Witty Nib Writing Club – 5 Tips for Making Stuff Funny

06092019 Writing Club

This month in the Witty Nib Writing Club, we’re focusing on something quite silly – making humorous writing!  Join in the prompt here and start honing your skills.

5. It’s Not Lying – It’s Hyperbole!

A great way to introduce just a dash of something funny is to exaggerate it. In what way could making something just a bit more extreme force it into the realm of hilarious?

One of my favorite examples of this is the title of the 1965 film It’s a Mad, Mad, Mad, Mad World; it includes 4 mads, which is just one past anything reasonable. To me this is funny, but to other people it’s frustrating. There is definitely a balance between taking things too far and not taking them far enough.

In a similar vein, you’ve got understatement. This is pretty popular in British comedy, which I think is why I love it so (there’s even a Wikipedia article about English understatement). Think Jonathan Swift’s A Modest Proposal, wherein eating babies and using their skins for gloves is spoken of as a nonchalant thing.

4. Political Jokes Are a Thing

Polandball is an old set of memes that are probably my favorite Reddit jokes of all time. In these poorly-drawn comics, different balls dressed in the flags of different countries interact and show national/international stereotypes. For instance, here’s my favorite one:


The joke is making fun of the American stereotype of intense patriotism. I post it somewhere every 4th of July.

The humor of political jokes is often tied to people’s perception of what is wrong with the world or a certain people group. Though you might not realize it, the “You might be a redneck if…” jokes are political because they make fun of a people group. They make fun of a socioeconomic status. Sometimes these jokes can elucidate important elements of change or things that you want to see improve.

Political jokes have a dark side, though: sometimes the joke will pry into the very tenderest corners of someone’s heart and cause them pain. I’m of the opinion that this isn’t really a good thing, and I try to not hurt people’s feelings with jokes. Even if I’m
“just joking,” hurting someone’s feelings still means I hurt them. So I try to be careful and am aware that I should own any failures in that department.

3. Puns

I’m a big fan of puns, but this section will serve more as a warning than anything else.

It’s an easy concept to understand – use one word cleverly in a sentence where another may be expected, or use a word to imply something else. They’re common in every language and culture, and many people enjoy the puzzle-like nature of these jokes.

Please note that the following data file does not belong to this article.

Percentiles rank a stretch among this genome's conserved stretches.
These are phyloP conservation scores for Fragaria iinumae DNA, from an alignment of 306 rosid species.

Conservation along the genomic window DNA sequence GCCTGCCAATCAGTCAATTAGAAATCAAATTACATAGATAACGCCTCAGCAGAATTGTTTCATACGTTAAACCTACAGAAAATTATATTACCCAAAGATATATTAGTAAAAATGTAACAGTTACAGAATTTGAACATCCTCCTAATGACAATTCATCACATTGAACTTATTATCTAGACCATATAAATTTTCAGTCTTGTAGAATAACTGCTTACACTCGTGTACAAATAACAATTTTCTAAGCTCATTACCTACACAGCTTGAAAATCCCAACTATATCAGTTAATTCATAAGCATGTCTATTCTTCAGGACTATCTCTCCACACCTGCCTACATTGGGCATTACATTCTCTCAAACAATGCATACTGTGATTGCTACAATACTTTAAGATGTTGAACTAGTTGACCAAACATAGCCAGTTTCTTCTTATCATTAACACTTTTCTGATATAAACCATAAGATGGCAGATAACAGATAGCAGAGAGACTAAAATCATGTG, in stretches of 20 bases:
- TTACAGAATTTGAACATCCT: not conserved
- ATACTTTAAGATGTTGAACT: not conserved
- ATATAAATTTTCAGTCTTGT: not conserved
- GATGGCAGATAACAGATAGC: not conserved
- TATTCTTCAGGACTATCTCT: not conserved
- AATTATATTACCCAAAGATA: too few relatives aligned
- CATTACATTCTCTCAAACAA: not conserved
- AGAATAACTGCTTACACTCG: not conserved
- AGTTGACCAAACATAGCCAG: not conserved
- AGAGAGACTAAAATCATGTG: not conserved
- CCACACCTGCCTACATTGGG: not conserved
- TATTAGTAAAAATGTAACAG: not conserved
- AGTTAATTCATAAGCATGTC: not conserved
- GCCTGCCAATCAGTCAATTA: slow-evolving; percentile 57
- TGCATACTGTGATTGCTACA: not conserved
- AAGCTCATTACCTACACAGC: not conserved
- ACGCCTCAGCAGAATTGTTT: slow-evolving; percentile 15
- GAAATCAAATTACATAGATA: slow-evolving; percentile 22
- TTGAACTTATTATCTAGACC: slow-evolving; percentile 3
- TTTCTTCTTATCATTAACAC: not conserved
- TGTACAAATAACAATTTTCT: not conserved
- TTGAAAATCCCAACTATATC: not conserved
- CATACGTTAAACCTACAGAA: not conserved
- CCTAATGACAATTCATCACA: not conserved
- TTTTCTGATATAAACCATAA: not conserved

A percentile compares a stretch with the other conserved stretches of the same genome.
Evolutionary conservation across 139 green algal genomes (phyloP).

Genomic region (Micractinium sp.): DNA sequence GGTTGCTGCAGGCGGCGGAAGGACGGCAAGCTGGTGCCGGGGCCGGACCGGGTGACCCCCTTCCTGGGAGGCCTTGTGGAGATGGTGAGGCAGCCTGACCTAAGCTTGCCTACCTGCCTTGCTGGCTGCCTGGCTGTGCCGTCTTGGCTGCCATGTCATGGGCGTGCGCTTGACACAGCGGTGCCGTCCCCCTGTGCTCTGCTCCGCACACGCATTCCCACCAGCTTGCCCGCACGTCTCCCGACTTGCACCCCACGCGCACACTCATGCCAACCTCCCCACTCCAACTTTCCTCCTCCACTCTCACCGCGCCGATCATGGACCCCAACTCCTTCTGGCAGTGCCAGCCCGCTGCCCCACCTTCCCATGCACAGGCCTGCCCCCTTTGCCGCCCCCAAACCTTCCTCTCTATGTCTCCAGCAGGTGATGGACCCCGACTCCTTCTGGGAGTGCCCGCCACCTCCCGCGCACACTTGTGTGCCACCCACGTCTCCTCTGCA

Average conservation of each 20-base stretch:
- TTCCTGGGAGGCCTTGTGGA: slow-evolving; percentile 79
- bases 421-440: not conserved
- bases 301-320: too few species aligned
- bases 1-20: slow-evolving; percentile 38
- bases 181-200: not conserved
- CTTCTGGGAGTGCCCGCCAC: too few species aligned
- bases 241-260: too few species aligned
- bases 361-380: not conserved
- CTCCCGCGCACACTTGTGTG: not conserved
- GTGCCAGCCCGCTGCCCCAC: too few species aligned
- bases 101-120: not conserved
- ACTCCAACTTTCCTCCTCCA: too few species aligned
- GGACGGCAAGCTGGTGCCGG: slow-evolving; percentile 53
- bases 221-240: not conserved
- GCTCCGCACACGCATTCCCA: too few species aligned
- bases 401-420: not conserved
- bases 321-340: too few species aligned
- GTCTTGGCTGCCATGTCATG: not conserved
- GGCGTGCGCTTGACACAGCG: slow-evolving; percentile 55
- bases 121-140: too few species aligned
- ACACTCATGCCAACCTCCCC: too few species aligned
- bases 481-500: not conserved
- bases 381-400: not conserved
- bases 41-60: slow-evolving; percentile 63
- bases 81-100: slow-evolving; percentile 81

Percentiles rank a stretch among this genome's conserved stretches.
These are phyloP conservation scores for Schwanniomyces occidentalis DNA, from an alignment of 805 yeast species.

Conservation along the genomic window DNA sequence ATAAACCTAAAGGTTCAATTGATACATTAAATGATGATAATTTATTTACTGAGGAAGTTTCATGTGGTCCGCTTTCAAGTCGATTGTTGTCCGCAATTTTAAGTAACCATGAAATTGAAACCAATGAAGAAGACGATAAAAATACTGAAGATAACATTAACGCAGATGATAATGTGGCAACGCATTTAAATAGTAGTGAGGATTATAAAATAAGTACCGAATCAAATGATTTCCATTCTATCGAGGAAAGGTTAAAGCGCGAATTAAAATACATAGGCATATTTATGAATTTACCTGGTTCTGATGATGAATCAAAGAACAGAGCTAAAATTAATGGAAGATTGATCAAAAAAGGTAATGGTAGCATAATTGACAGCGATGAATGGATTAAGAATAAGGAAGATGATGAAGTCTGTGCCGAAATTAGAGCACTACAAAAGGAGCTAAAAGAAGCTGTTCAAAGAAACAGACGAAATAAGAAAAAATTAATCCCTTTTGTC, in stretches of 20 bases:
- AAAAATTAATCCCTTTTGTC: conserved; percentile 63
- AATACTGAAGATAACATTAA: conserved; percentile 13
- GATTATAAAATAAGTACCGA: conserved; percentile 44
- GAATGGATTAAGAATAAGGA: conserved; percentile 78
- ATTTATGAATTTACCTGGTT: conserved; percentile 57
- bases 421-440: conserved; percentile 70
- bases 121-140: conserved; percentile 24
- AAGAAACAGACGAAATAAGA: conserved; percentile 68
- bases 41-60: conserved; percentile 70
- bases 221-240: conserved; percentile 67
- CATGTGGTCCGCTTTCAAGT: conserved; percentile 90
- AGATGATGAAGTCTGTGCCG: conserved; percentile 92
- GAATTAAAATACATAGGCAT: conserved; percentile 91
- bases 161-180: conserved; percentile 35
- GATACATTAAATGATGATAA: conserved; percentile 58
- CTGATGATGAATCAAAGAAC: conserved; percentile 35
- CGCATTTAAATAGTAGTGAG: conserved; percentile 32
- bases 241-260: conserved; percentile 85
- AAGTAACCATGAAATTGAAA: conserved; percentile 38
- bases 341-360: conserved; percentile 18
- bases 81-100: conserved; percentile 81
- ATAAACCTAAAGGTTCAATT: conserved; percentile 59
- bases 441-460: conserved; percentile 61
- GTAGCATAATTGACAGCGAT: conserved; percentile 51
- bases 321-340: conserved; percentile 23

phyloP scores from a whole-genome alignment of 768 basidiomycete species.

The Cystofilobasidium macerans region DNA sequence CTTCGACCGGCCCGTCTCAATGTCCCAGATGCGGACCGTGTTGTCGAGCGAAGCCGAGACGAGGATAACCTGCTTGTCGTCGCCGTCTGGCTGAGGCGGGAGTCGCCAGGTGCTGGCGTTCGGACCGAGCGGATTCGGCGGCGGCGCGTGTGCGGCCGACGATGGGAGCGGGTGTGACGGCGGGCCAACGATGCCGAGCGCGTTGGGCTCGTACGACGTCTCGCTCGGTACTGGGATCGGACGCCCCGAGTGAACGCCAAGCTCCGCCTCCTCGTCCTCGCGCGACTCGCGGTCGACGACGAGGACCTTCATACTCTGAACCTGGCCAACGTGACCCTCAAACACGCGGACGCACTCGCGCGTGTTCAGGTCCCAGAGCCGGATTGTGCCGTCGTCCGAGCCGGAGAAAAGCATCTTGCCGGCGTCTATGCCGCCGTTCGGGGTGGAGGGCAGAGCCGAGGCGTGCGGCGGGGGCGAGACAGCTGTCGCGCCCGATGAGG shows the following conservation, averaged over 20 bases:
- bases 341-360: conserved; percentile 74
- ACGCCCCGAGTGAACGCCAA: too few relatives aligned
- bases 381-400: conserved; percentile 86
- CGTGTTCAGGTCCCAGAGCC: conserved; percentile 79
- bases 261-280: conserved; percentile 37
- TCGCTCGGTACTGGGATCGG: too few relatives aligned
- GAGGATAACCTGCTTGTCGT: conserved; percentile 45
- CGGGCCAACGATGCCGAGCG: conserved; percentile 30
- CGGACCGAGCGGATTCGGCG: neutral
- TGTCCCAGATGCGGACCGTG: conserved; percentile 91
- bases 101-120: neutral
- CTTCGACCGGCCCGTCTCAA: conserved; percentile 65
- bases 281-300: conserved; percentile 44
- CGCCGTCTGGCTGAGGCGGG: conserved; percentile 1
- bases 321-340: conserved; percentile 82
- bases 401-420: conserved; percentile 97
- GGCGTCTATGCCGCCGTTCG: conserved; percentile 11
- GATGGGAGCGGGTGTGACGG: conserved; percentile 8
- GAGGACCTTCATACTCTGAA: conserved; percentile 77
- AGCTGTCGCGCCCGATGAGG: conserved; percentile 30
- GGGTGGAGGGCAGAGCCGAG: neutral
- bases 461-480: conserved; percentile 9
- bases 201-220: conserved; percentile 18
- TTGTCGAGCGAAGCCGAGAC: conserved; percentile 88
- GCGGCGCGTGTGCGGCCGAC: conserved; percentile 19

There’s a lot of downside to puns though. Sometimes the puzzle is too hard to get, and it will pass over people’s heads. Sometimes it’s too common a pun, and people will find your joke poorly made. Other times, the pun may be in poor taste, even if unintended. Lastly, your audience may determine just how much you can get away with: an international audience won’t necessarily know enough about your language or cultural niceties to get every linguistic joke.

As a whole, use puns in writing sparingly. They cause too many groans, and too many people hate them. Readers may punish you for this sort of humor.

2. Nobody Expects the Spanish Inquisition!

An element of randomness can often bring a chuckle. The Spanish Inquisition sketch from Monty Python’s Flying Circus (and the rest of Monty Python, really) are a great example of how random, incongruous things can add humor. In the full Inquisition sketch, the three cardinals show up at several random times and break into hilarious questioning of subjects. They even put a lady on the rack, which happens to be a dishrack they turn to tighten some strings ineffectively.

Pitfalls of this sort of humor are going to far and doing it too often. The tone of your passage will of course determine how much you can get away with, but there’s always a point of too much. In the Monty Python sketch, there’s always a lead in with a normal character saying “What is this? The Spanish Inquisition?” to another normal character. Spongebob lives in a pineapple under the sea, but it fits the show’s overall tropical themeHitchhiker’s Guide to the Galaxy runs right along the edge of acceptability in my opinion, as do similar works like Space Opera.

So, use this most powerful weapon of funny with glee and caution!

1. Not Everyone Will Find it Funny

Humor is in the eye of the beholder. I know that I simply cannot appreciate a certain kind of humor (I’d tell you about it but I can’t explain it), but plenty of other people laugh hysterically at it. No matter how funny you are, no matter how many people tell you that you’re funny, others will say you’re a wet dishrag.

So, get some health insurance, find a therapist, write something to make other people laugh, and make use of that sweet, sweet healthcare.

Other Places Full of Neat Hints

This Writer’s Digest Article has some really cool hints that are rather detailed. For instance – did you know the “k” or hard “c” sound are considered the funniest in English? I sure didn’t!

Do you have any more hints or tips that I’ve missed?  Something you’d like to focus in on?  Leave it in the comments!  Or, better yet, feel free to talk about it in your own response to Witty Nib Writing Club’s prompt!

12 thoughts on “Witty Nib Writing Club – 5 Tips for Making Stuff Funny

  1. Chelsea Owens says:

    H.R.R.’s advice, in a nutshell: try this, but it still might fail. 😉

    Is slapstick the sort you’re not fond of? Crotch shots? I do not find completely un-subtle humor funny, myself.

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